I’m incredibly grateful for the many volunteers who help us do what we do – both in my own corps and, more widely, across Australia. Much of Salvation Army ministry in this territory is done by officers and paid staff, but a great deal – perhaps more – is done by volunteers.
One of our young volunteers recently came to me after a shift and said he greatly enjoyed working here at the corps and with his colleagues. He said, “It feels like family.” I commended him for his work, thanked him for his comments and told him how much we appreciated having him working with us.
After he left, his comment about us being ‘like family’ played in my head for a moment because some families are pretty weird!
As I thought across our corps/officer/employee/volunteer team, I wondered which one is the uncle who tells the old jokes over and over (probably me). Who is the competitive younger brother? Who is the grandparent always falling asleep? Who is the aunt giving out dusty lollies that have been in her purse for a year? Who is the cousin that snorts when she laughs?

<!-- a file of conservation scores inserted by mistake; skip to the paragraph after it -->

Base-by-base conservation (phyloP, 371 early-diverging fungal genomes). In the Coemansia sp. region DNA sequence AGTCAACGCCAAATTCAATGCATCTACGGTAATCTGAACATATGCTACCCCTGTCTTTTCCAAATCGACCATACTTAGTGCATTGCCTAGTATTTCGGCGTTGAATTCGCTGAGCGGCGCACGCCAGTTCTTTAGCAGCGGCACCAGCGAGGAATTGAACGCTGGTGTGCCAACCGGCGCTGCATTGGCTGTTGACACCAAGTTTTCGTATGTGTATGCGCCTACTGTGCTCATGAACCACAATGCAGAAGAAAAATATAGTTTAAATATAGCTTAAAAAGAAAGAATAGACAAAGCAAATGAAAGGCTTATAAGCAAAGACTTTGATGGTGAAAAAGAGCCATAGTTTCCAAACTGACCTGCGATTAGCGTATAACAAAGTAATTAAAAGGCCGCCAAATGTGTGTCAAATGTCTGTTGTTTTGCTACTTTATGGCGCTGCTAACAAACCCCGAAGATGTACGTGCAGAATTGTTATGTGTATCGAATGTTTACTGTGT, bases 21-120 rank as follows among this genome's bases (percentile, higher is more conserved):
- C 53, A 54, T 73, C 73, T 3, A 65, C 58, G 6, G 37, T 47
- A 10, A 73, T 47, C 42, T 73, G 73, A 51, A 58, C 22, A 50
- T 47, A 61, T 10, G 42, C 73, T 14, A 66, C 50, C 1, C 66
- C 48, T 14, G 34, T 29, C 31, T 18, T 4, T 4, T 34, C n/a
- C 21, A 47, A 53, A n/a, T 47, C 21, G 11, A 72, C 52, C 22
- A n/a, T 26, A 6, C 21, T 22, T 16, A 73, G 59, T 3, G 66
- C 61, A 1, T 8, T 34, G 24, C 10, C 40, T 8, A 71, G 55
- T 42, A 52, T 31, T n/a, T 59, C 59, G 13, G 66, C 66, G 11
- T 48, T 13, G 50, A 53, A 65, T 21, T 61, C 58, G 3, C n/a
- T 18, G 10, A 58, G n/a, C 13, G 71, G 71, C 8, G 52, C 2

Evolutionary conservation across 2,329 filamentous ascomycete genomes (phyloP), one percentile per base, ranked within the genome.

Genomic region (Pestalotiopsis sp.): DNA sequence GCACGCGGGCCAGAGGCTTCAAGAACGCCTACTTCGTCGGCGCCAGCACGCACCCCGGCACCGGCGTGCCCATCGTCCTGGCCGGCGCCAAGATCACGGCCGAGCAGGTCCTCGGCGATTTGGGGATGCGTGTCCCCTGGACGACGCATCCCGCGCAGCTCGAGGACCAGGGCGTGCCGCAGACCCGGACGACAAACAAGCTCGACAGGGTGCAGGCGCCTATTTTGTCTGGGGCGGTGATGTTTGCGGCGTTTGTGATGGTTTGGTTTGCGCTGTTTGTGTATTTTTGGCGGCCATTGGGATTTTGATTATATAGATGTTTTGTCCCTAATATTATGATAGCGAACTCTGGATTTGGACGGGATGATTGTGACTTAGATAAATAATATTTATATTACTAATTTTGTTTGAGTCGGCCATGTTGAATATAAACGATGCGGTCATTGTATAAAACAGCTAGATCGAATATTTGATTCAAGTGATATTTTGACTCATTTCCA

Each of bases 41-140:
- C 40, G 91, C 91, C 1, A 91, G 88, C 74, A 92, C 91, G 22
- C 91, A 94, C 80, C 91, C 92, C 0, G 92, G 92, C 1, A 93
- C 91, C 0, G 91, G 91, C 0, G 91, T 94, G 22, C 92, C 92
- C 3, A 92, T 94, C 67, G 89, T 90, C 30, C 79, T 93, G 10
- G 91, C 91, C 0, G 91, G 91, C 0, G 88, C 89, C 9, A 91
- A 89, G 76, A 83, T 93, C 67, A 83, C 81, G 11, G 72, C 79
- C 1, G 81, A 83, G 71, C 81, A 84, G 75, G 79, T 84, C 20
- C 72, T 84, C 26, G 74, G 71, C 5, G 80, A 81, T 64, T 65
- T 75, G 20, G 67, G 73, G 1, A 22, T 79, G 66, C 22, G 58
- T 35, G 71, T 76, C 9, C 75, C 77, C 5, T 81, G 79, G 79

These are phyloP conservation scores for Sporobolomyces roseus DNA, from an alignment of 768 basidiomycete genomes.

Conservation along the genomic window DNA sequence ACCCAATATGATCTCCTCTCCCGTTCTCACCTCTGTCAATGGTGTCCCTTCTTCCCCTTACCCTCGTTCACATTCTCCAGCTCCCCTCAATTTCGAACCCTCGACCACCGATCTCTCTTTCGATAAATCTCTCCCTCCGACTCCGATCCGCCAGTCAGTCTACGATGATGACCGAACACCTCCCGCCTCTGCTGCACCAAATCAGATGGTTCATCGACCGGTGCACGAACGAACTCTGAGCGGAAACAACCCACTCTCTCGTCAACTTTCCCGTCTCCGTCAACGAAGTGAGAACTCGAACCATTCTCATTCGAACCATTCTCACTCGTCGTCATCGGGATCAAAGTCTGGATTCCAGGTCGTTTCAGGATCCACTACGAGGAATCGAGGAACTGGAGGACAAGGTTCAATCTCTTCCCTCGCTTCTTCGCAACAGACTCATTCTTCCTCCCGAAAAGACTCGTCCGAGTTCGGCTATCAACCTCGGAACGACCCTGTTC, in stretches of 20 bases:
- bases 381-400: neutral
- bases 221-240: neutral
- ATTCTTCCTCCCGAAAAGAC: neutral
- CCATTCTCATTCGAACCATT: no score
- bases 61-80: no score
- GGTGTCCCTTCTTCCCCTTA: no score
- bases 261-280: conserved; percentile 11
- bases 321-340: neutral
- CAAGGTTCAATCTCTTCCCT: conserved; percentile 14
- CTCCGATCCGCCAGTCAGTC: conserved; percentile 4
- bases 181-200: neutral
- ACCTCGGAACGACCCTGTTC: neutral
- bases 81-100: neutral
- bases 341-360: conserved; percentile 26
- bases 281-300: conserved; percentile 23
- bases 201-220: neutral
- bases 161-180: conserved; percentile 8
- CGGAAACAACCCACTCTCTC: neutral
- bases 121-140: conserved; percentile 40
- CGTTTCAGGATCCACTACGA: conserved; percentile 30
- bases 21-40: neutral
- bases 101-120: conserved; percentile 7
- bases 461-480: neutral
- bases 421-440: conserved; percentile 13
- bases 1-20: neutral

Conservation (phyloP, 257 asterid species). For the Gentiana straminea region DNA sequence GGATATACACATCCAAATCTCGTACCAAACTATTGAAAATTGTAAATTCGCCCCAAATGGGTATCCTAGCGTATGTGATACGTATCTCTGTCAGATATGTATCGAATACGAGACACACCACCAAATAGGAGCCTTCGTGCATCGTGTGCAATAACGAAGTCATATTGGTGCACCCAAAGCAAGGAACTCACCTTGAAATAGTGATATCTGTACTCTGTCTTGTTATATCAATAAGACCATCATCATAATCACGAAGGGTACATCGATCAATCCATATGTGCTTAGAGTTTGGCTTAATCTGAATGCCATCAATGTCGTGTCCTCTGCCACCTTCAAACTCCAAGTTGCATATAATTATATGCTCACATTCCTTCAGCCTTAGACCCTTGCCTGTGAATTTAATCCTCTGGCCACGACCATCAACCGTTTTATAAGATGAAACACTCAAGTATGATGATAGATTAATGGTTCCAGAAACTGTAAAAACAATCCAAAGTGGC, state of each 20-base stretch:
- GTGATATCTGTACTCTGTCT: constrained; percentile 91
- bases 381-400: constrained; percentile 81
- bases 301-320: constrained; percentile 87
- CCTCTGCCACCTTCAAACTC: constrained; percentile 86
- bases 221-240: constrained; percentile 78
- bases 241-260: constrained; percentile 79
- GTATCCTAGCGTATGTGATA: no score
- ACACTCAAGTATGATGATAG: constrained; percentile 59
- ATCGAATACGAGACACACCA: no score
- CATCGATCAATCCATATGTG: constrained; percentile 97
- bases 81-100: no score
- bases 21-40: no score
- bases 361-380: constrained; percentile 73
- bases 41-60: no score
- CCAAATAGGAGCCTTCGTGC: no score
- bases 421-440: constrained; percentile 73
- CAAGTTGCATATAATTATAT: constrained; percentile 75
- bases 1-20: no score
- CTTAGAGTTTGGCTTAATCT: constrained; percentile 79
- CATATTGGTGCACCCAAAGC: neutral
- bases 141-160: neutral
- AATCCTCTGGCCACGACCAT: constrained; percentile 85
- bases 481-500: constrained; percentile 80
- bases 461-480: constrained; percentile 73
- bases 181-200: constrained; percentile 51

And does being ‘like family’ actually mean we argue a lot? Does it mean we prefer to spend time alone in our rooms looking at screens rather than being together without screens? Does being ‘like family’ mean we can or can’t agree on things?
I guess it depends on what your experience of ‘family’ is. I grew up in a loving family, but I also spent a childhood watching The Addams Family (a loving family … but odd!), The Brady Bunch (a merged family of eight with a maid), The Partridge Family (who kept breaking into song), and Happy Days (where the oldest Cunningham child, Chuck, disappeared without explanation after two seasons and was never mentioned again!).
If I said your church or workplace colleagues are like a family, what sort of family are you? Do you laugh together a lot … or just at one family member? Who do you need to keep ‘sending to their room’ for some indiscretion? Who is the parent that thinks you can do no wrong, and who is the disciplinarian? Who is the favourite child? Are you a family that talks issues through or prefers to storm out and slam doors? Do you bond over something (sport, hobbies, food, music, etc.), or are you all totally different?
Being ‘like family’ sounds like a wonderful thing to say about a group of people, but it might mean the opposite! “You people are weird, inappropriate, argumentative, boring, petty, stupid and unusual … just like my family!”
So, enjoy your other ‘family’ this week. And don’t accept furry lollies from whoever is the forgetful aunt.
– Major Mal Davies and his wife Major Tracey are the Corps Officers at Adelaide City Salvos